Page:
Latest Bachmann ACORN concoction: It could regulate banks

Rep. Michele Bachmann, fresh off a softball interview with MinnPost, is using her seat on the House Financial Services Committee to raise the specter of ACORN volunteers regulating the nation's financial industry.

At a Wednesday press conference in Washington, D.C., she railed against an amendment to a House regulatory reform bill that would create a five-member panel whose role would be to keep an eye out for possible cases of predatory mortgage lending.

More from The Hill:

The amendment offered by Rep. Maxine Waters (D-Calif.) created Consumer Financial Protection Oversight Board that would need to include five members from the "fields of consumer protection, fair lending and civil rights, representatives of depository institutions that primarily serve under-served communities or representatives of communities that have been significantly impacted by higher-priced mortgage loans."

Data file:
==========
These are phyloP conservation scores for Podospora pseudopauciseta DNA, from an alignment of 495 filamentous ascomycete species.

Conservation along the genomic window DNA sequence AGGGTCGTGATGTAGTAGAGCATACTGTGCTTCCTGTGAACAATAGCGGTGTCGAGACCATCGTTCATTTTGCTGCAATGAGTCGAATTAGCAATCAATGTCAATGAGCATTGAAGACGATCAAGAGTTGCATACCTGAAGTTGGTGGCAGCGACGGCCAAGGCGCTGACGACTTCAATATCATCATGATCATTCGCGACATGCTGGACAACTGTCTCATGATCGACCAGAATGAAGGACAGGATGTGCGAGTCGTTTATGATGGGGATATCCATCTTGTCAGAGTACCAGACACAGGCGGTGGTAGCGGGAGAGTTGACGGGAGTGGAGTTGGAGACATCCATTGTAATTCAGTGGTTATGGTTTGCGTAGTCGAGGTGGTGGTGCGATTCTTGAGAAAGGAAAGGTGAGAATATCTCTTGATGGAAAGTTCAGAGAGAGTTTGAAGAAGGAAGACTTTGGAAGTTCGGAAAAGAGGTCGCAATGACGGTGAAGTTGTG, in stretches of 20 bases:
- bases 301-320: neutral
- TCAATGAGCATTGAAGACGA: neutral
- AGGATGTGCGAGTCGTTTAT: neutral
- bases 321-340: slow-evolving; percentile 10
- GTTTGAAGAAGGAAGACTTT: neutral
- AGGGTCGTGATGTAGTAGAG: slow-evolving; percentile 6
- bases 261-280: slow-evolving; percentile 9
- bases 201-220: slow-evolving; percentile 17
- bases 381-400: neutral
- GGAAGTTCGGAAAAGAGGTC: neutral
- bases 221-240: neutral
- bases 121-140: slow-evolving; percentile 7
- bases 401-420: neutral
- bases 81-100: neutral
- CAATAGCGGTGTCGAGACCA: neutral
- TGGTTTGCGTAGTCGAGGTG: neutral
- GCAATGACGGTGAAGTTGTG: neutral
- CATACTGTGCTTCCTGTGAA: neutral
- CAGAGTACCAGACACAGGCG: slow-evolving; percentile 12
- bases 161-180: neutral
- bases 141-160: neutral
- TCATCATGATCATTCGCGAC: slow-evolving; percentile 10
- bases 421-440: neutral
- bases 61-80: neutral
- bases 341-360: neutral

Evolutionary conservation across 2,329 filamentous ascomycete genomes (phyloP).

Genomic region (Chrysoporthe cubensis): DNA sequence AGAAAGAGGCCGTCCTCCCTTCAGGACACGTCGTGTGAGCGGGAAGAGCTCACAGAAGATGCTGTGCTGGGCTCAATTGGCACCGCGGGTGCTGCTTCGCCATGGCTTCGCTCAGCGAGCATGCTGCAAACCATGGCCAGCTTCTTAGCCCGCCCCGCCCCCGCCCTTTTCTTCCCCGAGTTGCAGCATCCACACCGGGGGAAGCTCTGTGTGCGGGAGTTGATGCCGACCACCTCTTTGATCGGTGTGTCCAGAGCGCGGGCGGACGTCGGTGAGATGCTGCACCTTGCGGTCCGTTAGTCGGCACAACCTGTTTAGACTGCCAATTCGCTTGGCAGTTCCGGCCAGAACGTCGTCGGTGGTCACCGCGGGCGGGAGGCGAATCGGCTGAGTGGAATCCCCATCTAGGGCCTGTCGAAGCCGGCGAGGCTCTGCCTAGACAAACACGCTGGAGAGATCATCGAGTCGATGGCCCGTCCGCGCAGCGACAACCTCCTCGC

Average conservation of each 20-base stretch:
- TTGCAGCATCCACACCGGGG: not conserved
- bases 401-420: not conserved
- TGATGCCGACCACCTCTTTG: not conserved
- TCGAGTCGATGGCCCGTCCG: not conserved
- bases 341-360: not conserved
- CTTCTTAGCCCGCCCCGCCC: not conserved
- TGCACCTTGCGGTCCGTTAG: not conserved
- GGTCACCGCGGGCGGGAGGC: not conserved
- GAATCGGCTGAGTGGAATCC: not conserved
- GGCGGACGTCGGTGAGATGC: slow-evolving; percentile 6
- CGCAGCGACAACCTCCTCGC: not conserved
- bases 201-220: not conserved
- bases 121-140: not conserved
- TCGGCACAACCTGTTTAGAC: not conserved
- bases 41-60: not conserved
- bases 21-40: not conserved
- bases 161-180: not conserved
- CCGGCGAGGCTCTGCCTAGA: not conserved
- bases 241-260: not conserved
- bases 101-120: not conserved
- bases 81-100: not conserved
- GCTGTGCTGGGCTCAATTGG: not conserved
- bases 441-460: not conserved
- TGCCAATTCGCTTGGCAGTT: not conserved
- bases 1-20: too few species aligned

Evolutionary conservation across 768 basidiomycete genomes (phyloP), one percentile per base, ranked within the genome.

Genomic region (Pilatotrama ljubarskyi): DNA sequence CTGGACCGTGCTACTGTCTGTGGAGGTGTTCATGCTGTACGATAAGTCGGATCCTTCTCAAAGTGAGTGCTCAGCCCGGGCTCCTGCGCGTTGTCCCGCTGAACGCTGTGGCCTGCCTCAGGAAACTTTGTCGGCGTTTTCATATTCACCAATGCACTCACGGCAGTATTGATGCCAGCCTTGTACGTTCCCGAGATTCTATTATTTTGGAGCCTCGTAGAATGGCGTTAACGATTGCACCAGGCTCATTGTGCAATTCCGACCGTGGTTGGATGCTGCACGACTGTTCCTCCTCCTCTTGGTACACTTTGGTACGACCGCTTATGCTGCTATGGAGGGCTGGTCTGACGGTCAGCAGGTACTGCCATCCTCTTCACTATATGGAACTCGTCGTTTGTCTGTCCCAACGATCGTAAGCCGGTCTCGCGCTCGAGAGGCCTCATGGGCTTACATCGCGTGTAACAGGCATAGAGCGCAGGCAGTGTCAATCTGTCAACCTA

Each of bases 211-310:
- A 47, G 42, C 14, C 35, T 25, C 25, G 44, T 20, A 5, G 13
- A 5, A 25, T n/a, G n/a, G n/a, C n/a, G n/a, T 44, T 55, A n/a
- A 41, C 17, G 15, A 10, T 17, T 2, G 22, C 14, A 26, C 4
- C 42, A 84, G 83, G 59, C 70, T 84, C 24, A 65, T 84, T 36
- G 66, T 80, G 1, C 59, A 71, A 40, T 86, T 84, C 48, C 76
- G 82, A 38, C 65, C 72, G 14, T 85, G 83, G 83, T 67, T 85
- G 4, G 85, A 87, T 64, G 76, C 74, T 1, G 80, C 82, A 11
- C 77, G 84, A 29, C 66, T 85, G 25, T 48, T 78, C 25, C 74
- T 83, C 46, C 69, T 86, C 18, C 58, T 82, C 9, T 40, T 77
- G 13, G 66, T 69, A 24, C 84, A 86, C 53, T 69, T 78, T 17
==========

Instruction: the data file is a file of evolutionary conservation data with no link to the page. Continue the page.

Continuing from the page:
The board does not have the power to create policy.

"Over the last two years, we have seen the impact of foreclosures on communities, small banking institutions, and our constituents and how predatory financial products like subprime credit cards and mortgage loans were targeted to minorities and low-income consumers," Waters said on passage of the amendment. "In order to ensure that this doesn't happen again, groups and individuals with the consumer's best interests in mind must have a seat at the table."

Here's Bachmann's take:

"The House is considering legislation to create the Consumer Financial Protection Agency, an expansive new government bureaucracy with far-reaching powers to make decisions for consumers about the kinds of mortgages, small business loans, and other financial products they may access. In its current form, ACORN would be eligible to sit on an Oversight Board tasked with advising the CFPA Director on his overall strategies and policies. ... They should neither play a role in overseeing our nation's financial system nor be eligible for federal funding.

For Bachmann, ACORN is the gift that keeps on giving.

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